As the ladies settled into their seats, a sudden tremble caused the chandelier to flick the ambiance from gold to black; metal cutlery clinked a wavering tune; tables jumped slightly; and those standing stood very still. After a second or two, a blast of amber painted the room and Valeous, suspecting it was the weather, continued to read.

…It is understood that Superheroes only exist in comic books, but Mr. Arthur Read is convinced he saw one…

Ever so often a yelp of laughter startled his inner voice. Valeous looked over his paper (crazy old bats!) and took a sip of tea before ducking behind it. He vowed not to be disturbed again, and he indeed kept his promise. Soon, giggles turned into shrieks -- glass broke with a crash – chairs jostled and skid  – yet Valeous read on…

...Mr. Arthur Read insists he is not insane, after all he is a psychologist...

It wasn't until a man bumped his table en route to the door that he finally set the paper down.

Silence clung to every empty corner and chair; bits of glass littered the floor.

Valeous absorbed the scene for a moment, turning all sorts of reasons in his head, then came face to face with the culprits sitting in a chair.

"Those stupid muffins! Of course people will storm out -- they cost five hundred pounds and taste like ass!"

He was certain of their guilt -- no matter how silly it sounded.

"Tonight is completely normal and nothing could go wrong!"

Turning up his nose, he picked up the newspaper, ruffled it, and took a sip of tea; a salty, almost metallic taste sloshed on his tongue. He spat it across the white linen table and looked into the cup. It wasn't filled with a pool of brown Lipton...

It was blood.


Tony Benson said...

"Nothing could possibly go wrong" This is a great line to make it clear that something's just about to go wrong.

I like the way you set the scene with your opening. We get some idea about Valeous (great name!), but there's plenty of mystery. Surely he's the Almighty Hero - or is he :-)

I love the humour in the scene as he is trying to ignore all the stuff that's going on around him while he reads the paper - peering over the top of it and sipping his tea.

It's a very engaging opening. I'm looking forward to reading more.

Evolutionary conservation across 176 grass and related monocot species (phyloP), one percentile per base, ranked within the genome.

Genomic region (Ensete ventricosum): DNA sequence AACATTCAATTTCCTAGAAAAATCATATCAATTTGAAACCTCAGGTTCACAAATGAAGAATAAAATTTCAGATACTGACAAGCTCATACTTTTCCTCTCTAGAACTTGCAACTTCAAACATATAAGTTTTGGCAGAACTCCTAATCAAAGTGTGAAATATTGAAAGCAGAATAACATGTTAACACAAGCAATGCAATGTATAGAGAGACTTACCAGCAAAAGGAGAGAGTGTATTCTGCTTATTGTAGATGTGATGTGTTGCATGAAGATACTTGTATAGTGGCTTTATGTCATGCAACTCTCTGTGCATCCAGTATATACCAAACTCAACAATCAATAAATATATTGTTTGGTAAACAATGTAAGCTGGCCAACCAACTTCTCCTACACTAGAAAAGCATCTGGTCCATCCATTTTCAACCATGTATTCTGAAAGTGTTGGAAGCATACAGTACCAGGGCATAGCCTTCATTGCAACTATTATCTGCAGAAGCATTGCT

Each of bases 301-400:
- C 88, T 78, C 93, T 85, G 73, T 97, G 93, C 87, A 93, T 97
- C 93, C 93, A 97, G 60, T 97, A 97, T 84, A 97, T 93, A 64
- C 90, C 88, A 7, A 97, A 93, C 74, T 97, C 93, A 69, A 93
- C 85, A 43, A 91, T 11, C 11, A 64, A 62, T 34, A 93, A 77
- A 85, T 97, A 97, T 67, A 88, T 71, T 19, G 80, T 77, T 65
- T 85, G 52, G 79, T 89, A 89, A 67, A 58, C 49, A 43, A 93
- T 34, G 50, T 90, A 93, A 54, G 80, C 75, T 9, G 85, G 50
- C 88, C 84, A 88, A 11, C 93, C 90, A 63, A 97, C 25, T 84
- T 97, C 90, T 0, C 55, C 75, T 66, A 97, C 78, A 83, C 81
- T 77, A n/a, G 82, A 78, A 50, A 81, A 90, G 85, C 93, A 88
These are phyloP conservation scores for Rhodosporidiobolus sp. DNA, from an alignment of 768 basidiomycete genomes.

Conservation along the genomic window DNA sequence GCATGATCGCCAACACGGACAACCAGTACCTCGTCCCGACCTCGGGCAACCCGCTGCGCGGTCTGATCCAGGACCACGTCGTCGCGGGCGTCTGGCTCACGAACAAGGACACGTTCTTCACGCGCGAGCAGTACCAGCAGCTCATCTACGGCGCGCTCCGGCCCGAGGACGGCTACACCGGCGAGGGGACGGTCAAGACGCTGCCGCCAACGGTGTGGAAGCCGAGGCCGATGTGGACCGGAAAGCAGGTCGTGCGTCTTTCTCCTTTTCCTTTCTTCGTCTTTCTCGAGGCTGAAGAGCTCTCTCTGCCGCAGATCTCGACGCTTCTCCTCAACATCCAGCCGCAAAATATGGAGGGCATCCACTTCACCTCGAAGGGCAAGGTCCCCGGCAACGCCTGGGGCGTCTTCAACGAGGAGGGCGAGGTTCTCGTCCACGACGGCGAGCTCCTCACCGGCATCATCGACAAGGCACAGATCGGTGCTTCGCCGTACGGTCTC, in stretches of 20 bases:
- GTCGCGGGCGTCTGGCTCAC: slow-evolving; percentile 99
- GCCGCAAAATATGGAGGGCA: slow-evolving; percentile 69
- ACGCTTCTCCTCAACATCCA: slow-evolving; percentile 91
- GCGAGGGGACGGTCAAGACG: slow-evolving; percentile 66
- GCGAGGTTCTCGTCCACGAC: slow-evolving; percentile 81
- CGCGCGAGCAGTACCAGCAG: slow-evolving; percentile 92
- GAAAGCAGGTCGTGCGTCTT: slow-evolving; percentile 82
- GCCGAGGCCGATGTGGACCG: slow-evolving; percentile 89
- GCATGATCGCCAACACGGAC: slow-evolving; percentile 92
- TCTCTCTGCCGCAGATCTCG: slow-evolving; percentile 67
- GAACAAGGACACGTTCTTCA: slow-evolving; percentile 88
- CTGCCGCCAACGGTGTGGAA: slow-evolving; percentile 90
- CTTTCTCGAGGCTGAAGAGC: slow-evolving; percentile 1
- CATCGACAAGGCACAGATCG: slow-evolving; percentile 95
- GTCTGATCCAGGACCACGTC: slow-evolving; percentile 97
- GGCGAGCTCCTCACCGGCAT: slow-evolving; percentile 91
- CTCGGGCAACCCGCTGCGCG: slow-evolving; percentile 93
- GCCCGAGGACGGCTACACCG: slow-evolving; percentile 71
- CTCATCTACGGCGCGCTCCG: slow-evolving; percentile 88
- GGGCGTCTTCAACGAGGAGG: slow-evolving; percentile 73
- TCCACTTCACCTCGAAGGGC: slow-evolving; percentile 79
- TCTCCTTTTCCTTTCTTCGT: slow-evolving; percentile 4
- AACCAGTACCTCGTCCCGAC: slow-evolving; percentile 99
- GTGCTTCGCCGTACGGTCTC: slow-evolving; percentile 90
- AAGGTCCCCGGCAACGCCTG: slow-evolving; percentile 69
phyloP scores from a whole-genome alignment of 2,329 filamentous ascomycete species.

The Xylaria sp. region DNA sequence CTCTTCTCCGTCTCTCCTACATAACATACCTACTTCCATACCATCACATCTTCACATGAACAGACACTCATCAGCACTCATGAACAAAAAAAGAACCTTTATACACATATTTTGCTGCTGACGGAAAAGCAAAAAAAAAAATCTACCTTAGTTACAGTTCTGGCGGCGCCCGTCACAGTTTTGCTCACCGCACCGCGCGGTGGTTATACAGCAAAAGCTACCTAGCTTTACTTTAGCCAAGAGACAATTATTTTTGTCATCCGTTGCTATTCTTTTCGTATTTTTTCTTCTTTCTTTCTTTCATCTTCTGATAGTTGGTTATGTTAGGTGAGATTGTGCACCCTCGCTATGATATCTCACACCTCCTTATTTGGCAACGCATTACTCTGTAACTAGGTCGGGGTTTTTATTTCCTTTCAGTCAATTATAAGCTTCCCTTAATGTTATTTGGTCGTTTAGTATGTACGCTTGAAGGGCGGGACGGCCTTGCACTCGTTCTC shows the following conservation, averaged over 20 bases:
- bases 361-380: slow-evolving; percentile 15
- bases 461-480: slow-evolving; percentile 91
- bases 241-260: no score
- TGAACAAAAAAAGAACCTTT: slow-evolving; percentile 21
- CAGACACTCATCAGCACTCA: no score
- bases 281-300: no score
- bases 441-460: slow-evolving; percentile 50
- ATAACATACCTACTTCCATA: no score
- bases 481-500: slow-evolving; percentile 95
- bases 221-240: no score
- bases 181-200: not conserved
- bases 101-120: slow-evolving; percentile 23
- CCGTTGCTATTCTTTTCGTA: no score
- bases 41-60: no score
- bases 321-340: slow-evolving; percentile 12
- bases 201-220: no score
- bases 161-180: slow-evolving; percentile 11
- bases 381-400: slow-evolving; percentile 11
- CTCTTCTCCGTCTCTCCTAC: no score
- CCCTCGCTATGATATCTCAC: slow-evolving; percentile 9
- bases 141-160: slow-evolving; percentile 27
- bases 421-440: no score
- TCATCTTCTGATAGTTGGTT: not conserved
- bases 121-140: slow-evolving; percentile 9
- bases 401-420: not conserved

Michael Di Gesu said...

Nicely done.

You really "showed" the scene. I like the twist at the end with the blood.

Good job, T. D.

Michael Offutt said...

I think your writing is exciting. Just like most guys, I like superheroes. I almost wish that this was a comic book so that I could see it even better with the coin-sized ball of light, etc.

Kelley Vitollo said...

This is well written, T.D. Good job.

T.D. McFrost said...

I'm so glad you guys liked it.

At first I was skeptical because, though adults will take the time to see where it goes, I was unsure if a child would be as curious.

I write for kids and I always have them in mind. There are some CRAZY and UBER EXCITING STUFF in here, but for them to get there they have to get past the first chapter.

I didn't put much of my voice in this piece because if I did the suspense would have been a tad childish. And it's a serious matter, though Valeous is trying his best to ignore it. LOL

Do you think this scene is intriguing enough to grab a child's interest? I would very much like to know.

Thanks so much and don't be afraid to point out any weaknesses.

Much love! :D

Roland D. Yeomans said...

Your thinking is right, T. D. You have to hook kids with the first paragraph. And Tony is dead-on. NOTHING COULD POSSIBLY GO WRONG tells the reader to banten down the hatches, trouble is about to rain down on our hero. Great job at ensnaring the reader, Roland